This book is a beguiling mix of biography, travelogue and memoir, that focuses on the life and work of six of America’s finest twentieth century male writers: Tennessee Williams, F. Scott Fitzgerald, Ernest Hemingway, John Berryman, John Cheever and Raymond Carver, crazy mad drunks one and all. Olivia Laing works her way around their geographical locations in a long peripatetic journey across the USA, musing on the relationship between literature and booze, thinking back over the lives of her authors and the works they wrote, remembering how her own childhood was distorted by drunken adults, and refusing all the easy answers.
En route, we learn a lot about alcohol addiction, some of which is fascinating. For instance, neuroscience has discovered that the pleasure of getting drunk inscribes itself on the human brain with an especially potent mark. And so regardless of what vile behaviour and dreadful consequences drink produces, the urge to return to it in times of stress never abates. The belief that it is the font of all pleasure is so very compelling. The more a person drinks, the more withdrawal symptoms he or she will experience and so the anxiety that they seek to quench with alcohol becomes even more acute and intense when they are sober. In this way, drunks are made: alcohol so quickly becomes a vicious circle, it’s no wonder getting dry and staying dry are particular difficult things to do.
Notably, all the authors Laing examines had severely troubled childhoods, which left them with legacies of extreme anxiety. Poverty, bad parenting, hostile, aggressive families, suicides, denied sexuality, it’s pretty much a roll call of all the dreadful things that can happen in ordinary first world families. This seems to be at the root of the obsession, much more so than artistic creativity itself. In fact, that creativity might be a destabilising force is something that Laing dismisses quite vigorously. Discussing John Berryman, the academic-poet of enormous brain, huge ego and quite stupendous drinking problems, she refers scathingly to a note written about him by Saul Bellow. ‘Inspiration contained a death threat,’ Bellow writes. ‘He would, as he wrote the things he had waited and prayed for, fall apart. Drink was a stabilizer. It somewhat reduced the fatal intensity.’
This, Laing declares, ‘was a foolish thing to say. The poems weren’t killing Berryman.’ She is very clear that drink was not a stabilizing force, but a method of self-destruction: ‘Alcohol might have quietened his near omnipresent sense of panic on a drink by drink basis, but on a drink by drink basis it had also created a life of physical and moral disintegration and despair.’ It seems much more in this account a question of personality and upbringing. Alcoholics are among those people who have an ‘external locus of control’, which is to say they don’t feel personally responsible for what happens to them, but tend instead to blame circumstances or be superstitious. They also tend to be mired in denial – about what’s happening to them, why it’s happening and what ought to be done about it. And they lack the faith in others and themselves, the trust in life, to give up their addiction.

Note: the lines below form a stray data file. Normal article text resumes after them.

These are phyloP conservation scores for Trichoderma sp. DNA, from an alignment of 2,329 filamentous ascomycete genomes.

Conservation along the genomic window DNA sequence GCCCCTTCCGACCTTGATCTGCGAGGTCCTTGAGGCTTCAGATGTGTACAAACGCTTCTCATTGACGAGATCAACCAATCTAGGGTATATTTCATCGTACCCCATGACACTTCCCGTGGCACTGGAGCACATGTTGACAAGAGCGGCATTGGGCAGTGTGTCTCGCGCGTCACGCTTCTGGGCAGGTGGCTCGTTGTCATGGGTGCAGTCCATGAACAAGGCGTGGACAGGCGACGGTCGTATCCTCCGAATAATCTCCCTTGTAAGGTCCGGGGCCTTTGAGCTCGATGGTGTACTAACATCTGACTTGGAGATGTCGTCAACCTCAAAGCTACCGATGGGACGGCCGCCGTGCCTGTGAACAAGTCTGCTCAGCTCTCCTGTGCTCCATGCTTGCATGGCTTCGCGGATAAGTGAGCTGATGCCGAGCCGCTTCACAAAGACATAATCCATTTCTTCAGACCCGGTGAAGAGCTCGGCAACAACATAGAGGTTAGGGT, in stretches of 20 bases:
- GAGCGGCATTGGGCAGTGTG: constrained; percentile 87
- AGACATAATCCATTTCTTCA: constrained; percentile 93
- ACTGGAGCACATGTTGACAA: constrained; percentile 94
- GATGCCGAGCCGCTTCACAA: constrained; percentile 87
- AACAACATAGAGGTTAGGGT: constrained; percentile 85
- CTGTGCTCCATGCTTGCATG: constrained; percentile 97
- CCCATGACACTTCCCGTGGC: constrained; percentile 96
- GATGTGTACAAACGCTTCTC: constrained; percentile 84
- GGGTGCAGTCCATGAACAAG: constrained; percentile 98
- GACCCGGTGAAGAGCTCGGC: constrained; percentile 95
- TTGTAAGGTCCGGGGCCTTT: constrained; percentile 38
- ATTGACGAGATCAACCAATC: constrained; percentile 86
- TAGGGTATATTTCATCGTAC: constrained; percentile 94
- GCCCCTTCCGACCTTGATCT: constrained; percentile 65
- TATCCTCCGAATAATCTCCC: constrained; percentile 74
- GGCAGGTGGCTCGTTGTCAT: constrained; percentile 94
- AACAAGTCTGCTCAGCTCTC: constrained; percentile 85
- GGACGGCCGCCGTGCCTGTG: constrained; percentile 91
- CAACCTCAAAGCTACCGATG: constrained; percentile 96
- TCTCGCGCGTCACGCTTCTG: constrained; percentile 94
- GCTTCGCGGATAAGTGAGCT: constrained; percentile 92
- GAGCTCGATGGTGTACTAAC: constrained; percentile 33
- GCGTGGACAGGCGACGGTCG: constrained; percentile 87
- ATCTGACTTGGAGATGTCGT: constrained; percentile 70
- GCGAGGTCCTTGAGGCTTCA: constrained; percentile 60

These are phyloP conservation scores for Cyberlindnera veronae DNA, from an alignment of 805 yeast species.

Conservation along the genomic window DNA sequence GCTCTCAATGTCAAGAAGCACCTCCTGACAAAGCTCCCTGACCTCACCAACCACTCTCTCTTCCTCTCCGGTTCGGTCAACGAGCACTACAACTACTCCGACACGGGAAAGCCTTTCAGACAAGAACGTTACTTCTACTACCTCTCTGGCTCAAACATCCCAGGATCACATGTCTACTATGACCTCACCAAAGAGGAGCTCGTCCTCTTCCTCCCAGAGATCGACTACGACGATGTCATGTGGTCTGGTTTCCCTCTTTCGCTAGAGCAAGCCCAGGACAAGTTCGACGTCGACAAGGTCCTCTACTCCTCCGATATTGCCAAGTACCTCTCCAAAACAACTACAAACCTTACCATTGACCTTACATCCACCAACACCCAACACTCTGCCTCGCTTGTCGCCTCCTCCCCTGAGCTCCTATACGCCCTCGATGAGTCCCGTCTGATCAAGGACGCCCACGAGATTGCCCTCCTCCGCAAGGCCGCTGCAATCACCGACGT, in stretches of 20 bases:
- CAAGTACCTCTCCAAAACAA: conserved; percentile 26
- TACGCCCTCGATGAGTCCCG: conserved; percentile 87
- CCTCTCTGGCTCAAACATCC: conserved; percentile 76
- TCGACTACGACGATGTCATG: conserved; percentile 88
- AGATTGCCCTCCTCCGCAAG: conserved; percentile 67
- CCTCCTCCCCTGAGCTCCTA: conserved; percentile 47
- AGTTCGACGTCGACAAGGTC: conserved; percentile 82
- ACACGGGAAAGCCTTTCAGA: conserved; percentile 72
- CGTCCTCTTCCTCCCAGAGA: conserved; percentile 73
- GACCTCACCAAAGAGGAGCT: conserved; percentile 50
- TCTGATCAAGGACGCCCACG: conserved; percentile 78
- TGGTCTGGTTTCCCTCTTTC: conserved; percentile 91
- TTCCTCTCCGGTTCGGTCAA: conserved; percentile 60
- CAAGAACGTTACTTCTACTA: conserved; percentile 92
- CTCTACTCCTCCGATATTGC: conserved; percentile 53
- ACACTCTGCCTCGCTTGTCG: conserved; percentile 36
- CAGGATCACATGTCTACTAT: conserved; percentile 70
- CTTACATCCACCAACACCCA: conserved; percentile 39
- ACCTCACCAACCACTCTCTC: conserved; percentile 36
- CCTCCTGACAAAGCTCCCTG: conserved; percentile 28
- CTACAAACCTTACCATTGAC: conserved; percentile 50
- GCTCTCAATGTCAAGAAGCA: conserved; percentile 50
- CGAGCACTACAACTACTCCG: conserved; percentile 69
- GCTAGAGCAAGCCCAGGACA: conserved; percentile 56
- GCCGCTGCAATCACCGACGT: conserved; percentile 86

What seems to emerge, then, is the sense, faintly miraculous, that these men managed to transcend their issues with alcohol sufficiently to write the works they did. That they managed to hang onto some functioning part of self-awareness and perspicuity, not to mention awesome wordsmith skills, to create their novels, poems and plays.
In this beautifully written book, the literary analysis, the biographies and the research on alcohol are the best parts – and they come together in impressive and powerful ways. But I don’t completely agree with the dismissal of creativity as a source of trouble. To be creative may well be one of our greatest skills and our sharpest pleasures, but the need to be creative, the drive to find ways to talk about the messy, paradoxical human condition, comes from some place of damage. You don’t have to be an alcoholic to write, but the factors that push people towards alcoholism are also in part those that push them towards writing. Well, I think so, after the past year or so of research into writers and their ways. There are the occasional exceptions, like Goethe, for instance, who seemed a fairly jolly sort. But the happy, balanced writer is not the norm. Still, Laing’s subtle and careful deductions about her writers are always insightful and sensitive.
I find that the more literary a book is, and the more ambitious in scope, the more flaws it can contain and yet still be a very good experience. So if I say that the travelogue elements, while gloriously written, don’t seem to add anything to the overall value of the narrative, this isn’t a reason not to read it. Equally I found the memoir element, which makes up a very small part of the book, to be unsatisfactory. Olivia Laing begins well by locating her motivations for the whole enquiry in the experience as a child of her mother’s alcoholic (and female) partner. This is the reason why she chooses only to study male writers. But having shown this much vulnerability, she is not about to show any more. After that she bounds through her story like a good head girl, getting all the answers right in the literary quiz, showing herself to be a competent and keen traveller, having a lovely few days bonding with her mother over Carver’s grave. I rather felt for her poor old authors, suicidal, hopeless, paranoid, defecating in corridors, hallucinating, beating their partners. I understand it must be very hard to write about people who are still alive, but having gone so far, I would have preferred it myself if Laing had had the courage to show her own scars. Still, this is a fascinating and intelligent book, and a very necessary investigation into the mysterious world of creativity.